A Rare Day In June

Roses

 

As I drove around doing errands my eyes kept being drawn to the beautiful blossoming trees and bushes on the local lawns and roadsides. The town I live in is truly filled with beautifully kept homes and gardens. People here take pride in the appearance of their homes and everywhere you drive in Grafton there is beauty to be seen. As I drove I thought how eloquently the green grass, the freshness of the leaves, and the tidy gardens spoke of the loveliness of the beginning of summer. It is nearly time for the solstice. June 21 will bring the onset of the long hot bright days of June, July and part of August.

When I was a child I could hardly wait for these wonderful summer days: free time, swimming, sitting in my favorite tree reading, all these activities and more awaited me. As a young adult with my children in tow, on any sunny day I headed for the beach, meeting friends and chatting over iced tea as we watched over our little ones. However, as an elder, I confess that I cringe at the prospect of these long, hot days. The heat of the summer hours robs me of my ability to think and makes it harder for me to sleep at night. I have to lurk indoors with the air conditioner going, hurrying out of the house for an exercise walk either first thing in the morning or later on toward sunset.

Too, the sun is not as benign as it used to be. The thinning of the atmosphere due to global warming has increased the potency of the sun’s rays, necessitating cover-ups and hats, not to mention sunscreen and sun glasses. Remember rushing out to get a tan at the beginning of summer? The “healthy tan” we all used to crave is less desirable now. It’s almost as though we need to go back to Victorian times when pale skin was a sign of beauty. Now it could be a sign of care for one’s health. I remember when I was in college skipping a class I disliked to sit out on the porch roof with my friends so we could “work on our tans,” as we used to say. The idea was to increase the effect of the sun with tanning lotion rather than block it with sunscreen.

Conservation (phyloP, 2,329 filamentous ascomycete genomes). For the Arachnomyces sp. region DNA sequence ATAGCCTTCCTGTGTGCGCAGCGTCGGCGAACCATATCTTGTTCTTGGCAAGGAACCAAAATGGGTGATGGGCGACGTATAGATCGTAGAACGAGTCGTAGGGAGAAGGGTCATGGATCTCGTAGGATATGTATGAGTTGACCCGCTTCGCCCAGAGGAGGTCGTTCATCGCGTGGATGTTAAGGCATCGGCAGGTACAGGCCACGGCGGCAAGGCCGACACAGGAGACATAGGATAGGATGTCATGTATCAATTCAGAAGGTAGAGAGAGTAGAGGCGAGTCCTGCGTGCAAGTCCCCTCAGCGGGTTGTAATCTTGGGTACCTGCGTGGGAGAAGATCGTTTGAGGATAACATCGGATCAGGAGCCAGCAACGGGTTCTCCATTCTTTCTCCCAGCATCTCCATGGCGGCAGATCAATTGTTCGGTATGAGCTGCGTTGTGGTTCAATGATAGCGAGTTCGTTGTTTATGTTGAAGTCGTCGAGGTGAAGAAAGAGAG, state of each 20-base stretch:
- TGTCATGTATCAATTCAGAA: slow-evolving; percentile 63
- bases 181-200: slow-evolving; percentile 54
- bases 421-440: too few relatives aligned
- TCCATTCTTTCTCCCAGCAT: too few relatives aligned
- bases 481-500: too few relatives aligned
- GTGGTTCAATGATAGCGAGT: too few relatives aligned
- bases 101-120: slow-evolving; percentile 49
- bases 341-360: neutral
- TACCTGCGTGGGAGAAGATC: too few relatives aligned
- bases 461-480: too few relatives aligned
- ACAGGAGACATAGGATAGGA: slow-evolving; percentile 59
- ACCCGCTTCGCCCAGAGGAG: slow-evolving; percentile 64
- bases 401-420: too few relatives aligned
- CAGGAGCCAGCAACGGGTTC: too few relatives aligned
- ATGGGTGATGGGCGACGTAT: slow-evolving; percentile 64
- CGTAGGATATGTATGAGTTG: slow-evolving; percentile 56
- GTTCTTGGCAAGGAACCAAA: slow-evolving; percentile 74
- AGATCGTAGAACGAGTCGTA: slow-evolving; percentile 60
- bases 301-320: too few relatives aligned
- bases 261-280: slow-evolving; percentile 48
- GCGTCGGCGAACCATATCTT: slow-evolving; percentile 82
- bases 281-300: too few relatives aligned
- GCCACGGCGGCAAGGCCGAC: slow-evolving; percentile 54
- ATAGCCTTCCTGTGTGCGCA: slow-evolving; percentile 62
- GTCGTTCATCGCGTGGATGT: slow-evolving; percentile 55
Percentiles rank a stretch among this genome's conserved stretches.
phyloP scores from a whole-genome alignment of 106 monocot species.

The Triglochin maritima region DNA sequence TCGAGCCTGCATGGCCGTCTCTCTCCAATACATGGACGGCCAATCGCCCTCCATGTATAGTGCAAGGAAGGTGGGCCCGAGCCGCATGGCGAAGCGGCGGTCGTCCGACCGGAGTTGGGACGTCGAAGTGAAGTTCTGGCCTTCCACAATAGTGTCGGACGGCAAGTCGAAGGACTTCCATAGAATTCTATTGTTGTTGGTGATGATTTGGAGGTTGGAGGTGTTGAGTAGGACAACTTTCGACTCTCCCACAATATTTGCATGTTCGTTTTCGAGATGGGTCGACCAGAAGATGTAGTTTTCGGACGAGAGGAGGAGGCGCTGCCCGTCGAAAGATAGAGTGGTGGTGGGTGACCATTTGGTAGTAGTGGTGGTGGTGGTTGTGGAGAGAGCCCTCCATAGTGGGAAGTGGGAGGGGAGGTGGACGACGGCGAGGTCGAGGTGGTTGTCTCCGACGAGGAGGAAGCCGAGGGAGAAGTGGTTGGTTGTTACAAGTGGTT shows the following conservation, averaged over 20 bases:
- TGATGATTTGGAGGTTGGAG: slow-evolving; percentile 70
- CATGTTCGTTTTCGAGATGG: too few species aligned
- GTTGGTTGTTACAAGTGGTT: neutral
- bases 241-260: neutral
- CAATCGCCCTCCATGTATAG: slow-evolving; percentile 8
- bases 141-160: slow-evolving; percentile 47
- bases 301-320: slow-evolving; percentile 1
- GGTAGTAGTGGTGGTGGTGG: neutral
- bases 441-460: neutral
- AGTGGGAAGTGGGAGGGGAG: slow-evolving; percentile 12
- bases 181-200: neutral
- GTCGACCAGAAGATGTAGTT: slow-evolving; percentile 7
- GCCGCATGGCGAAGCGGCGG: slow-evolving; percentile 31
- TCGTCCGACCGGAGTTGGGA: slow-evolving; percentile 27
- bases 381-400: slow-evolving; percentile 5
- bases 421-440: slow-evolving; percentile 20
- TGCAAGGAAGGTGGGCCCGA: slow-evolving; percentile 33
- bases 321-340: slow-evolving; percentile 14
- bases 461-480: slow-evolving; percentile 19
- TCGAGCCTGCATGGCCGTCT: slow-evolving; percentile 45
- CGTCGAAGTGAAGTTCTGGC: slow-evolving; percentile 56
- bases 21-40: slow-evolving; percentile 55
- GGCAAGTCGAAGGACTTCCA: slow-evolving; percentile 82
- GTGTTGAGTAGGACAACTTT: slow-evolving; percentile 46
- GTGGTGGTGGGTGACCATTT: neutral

I regret that the onset of the summer heat and more especially the humidity takes more out of me than it used to do. I’d love it if I had a personal air conditioner I could wear around my neck that would provide me with a cooling breeze when I need to be refreshed from the heat. Even so, there are some delights that nothing can spoil. Yesterday, as I walked past a wild rose bramble my nose caught the sweet scent of the tiny white blossoms snuggled into some trees by the side of the road. I stopped and inhaled, taking time to smell these very special June treats. The present moment joy is what matters, not the prospect of discomfort, and at least I do have the benefit of the air conditioner in our apartment. Indeed, what is can possibly be so rare as a day in June when it brings me gifts like the wafting glory of these tiny June treats.

Tasha Halpert

 

Recipes for Summer Celebration

Beach Reflections